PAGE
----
Authorities in Svalbard say it appears unlikely that anyone was injured in a major avalanche that occurred in a popular snowmobiling area near Longyearbyen, the territory’s main settlement.
Officials with the Sysselmann, the territory’s governing authority, began organizing “all available” personnel and vehicles, including two helicopters, for a search shortly after receiving a report around 6 p.m. on Christmas Day of a recent avalanche in the Todal valley.
The continued risk of avalanche and worsening weather conditions prevented rescuers from beginning their search. They were ordered to stand down at 9:30 p.m., after no one had been reported missing.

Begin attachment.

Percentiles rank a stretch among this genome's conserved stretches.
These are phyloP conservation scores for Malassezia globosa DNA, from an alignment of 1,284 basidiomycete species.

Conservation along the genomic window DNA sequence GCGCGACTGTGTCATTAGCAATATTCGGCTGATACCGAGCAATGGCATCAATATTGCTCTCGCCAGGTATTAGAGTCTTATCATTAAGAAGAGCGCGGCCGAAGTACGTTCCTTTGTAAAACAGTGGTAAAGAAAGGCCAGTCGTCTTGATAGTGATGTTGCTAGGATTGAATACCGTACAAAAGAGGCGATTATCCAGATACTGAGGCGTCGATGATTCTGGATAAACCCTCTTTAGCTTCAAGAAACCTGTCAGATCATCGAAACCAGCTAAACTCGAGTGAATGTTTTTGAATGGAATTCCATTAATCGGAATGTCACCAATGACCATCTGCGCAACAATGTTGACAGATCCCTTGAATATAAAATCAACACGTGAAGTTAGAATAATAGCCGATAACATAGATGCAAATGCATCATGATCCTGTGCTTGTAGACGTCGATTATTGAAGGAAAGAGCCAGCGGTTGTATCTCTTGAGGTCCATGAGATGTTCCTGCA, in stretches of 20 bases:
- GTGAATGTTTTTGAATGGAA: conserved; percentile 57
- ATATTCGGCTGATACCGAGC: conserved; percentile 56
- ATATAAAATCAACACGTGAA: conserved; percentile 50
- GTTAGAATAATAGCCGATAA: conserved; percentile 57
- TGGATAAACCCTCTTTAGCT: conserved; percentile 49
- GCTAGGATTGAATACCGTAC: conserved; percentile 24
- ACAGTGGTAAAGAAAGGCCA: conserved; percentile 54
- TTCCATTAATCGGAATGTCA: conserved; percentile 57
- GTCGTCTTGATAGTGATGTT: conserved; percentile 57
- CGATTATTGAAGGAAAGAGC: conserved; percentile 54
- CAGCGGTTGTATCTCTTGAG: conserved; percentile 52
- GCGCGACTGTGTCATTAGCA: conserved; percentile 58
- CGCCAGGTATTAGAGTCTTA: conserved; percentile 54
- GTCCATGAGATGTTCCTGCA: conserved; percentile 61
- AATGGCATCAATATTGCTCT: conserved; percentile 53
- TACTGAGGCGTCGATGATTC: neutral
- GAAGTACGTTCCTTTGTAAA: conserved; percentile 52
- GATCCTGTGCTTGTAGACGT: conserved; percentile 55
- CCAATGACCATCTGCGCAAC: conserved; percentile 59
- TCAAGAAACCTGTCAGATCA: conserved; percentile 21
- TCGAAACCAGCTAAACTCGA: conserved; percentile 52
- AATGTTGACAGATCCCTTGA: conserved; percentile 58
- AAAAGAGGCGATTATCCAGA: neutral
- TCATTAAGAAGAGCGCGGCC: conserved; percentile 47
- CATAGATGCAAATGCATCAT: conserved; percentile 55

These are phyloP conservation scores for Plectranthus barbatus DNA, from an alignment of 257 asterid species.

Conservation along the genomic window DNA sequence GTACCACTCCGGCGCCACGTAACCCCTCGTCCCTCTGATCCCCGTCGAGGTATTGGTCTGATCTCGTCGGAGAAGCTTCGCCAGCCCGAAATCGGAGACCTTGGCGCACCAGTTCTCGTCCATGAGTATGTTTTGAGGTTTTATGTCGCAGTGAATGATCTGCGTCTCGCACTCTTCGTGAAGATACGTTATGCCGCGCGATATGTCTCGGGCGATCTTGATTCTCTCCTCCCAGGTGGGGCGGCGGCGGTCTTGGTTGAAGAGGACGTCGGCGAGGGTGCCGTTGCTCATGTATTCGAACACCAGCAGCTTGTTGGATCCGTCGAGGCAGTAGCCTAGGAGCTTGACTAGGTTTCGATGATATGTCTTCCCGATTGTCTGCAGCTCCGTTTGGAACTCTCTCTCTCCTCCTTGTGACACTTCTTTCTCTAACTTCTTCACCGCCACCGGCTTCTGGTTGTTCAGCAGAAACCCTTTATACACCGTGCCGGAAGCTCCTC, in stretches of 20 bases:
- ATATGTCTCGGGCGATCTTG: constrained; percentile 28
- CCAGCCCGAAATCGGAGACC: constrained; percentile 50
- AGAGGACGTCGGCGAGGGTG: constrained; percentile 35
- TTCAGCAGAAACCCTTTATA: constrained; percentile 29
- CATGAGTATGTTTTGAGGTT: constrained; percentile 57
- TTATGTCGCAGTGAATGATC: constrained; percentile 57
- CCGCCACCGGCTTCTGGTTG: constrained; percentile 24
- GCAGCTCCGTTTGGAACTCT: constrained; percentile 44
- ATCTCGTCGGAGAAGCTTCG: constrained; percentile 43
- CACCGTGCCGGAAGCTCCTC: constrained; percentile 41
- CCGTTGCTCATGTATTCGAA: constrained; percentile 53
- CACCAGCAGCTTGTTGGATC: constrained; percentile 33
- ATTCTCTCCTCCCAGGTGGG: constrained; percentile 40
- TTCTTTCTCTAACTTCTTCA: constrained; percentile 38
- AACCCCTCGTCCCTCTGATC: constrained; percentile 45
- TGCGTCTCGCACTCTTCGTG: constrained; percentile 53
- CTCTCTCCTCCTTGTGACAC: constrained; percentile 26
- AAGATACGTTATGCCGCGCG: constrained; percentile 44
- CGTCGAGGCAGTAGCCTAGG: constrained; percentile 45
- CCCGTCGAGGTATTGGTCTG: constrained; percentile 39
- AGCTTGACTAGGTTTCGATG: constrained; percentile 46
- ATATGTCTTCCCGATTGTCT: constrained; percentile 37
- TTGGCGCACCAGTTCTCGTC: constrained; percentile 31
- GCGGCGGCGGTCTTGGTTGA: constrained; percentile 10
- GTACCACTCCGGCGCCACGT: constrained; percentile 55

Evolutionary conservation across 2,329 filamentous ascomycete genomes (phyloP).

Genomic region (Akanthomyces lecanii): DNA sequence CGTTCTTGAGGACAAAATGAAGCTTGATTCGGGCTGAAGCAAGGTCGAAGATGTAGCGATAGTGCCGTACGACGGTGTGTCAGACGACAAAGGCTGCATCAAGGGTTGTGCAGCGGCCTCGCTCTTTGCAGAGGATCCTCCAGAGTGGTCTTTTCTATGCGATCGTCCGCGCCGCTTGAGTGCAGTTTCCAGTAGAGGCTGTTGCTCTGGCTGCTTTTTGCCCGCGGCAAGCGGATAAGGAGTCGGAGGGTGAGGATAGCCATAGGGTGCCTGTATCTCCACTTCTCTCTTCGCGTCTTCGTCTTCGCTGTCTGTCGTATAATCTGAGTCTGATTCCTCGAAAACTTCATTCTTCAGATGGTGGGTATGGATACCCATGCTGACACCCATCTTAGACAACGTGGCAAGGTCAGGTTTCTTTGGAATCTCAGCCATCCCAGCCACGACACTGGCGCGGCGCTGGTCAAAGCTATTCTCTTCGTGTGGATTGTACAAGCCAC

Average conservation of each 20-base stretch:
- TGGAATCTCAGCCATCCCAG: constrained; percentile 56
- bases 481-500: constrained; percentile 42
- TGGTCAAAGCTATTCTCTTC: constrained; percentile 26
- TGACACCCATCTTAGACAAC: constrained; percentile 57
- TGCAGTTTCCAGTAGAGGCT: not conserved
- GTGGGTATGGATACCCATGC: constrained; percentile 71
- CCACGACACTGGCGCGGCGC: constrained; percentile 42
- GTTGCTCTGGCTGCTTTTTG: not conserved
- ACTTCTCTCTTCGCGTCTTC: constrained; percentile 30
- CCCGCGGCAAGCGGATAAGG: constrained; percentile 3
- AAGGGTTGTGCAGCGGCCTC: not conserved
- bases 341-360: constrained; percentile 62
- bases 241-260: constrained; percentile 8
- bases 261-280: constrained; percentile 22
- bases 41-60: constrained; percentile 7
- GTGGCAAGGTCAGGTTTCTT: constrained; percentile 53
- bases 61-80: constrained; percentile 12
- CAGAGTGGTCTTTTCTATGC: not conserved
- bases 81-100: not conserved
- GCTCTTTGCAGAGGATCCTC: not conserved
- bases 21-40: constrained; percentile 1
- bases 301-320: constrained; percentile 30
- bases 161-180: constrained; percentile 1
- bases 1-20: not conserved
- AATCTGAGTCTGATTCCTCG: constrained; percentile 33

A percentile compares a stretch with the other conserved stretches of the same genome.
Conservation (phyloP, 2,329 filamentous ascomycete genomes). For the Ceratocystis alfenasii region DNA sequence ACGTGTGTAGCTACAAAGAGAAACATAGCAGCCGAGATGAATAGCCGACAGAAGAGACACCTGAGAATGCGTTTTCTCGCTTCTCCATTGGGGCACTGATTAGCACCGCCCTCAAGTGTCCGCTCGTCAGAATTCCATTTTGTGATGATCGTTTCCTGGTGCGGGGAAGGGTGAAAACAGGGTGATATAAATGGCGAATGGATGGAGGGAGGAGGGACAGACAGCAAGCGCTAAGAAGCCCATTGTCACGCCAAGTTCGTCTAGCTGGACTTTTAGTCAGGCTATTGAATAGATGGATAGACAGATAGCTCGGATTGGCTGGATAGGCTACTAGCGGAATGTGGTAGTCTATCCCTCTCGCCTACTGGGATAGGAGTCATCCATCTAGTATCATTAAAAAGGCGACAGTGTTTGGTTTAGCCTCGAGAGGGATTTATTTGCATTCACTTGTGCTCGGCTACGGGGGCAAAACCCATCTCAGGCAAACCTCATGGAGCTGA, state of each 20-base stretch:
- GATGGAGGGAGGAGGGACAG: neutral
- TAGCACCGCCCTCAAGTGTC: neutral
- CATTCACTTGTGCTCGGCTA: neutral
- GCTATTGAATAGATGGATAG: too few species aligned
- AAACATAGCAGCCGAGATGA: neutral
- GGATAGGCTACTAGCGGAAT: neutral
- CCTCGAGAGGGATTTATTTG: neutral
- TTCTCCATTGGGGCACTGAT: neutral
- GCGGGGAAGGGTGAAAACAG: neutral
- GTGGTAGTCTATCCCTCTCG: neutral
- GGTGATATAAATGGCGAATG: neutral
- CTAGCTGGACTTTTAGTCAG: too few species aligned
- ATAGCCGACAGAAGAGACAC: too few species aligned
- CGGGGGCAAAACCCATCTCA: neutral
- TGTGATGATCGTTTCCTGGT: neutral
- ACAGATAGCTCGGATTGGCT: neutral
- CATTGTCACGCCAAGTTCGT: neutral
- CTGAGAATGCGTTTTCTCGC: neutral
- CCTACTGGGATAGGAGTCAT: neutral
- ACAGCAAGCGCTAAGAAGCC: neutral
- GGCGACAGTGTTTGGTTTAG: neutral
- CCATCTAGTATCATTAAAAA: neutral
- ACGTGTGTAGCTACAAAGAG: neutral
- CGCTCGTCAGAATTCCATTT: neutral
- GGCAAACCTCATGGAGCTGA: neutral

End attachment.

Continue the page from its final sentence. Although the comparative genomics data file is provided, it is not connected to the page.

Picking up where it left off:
A search of the area is expected be conducted once weather conditions permit.
“That could be tomorrow. We’re able to search using helicopters or airplanes, but the situation is especially demanding due to the constant darkness,” a spokesperson for the Sysselmann told Norwegian media on Tuesday.
Avalanches are not uncommon in Svalbard, but global warming makes them more likely. The concern is especially great in Longyearbyen, where a 2015 avalanche six days before Christmas killed two people.
Since then, national and local authorities have been investigating ways to protect the town’s 2,000 residents from future avalanches, including razing homes in the most at-risk areas and improving forecasting methods.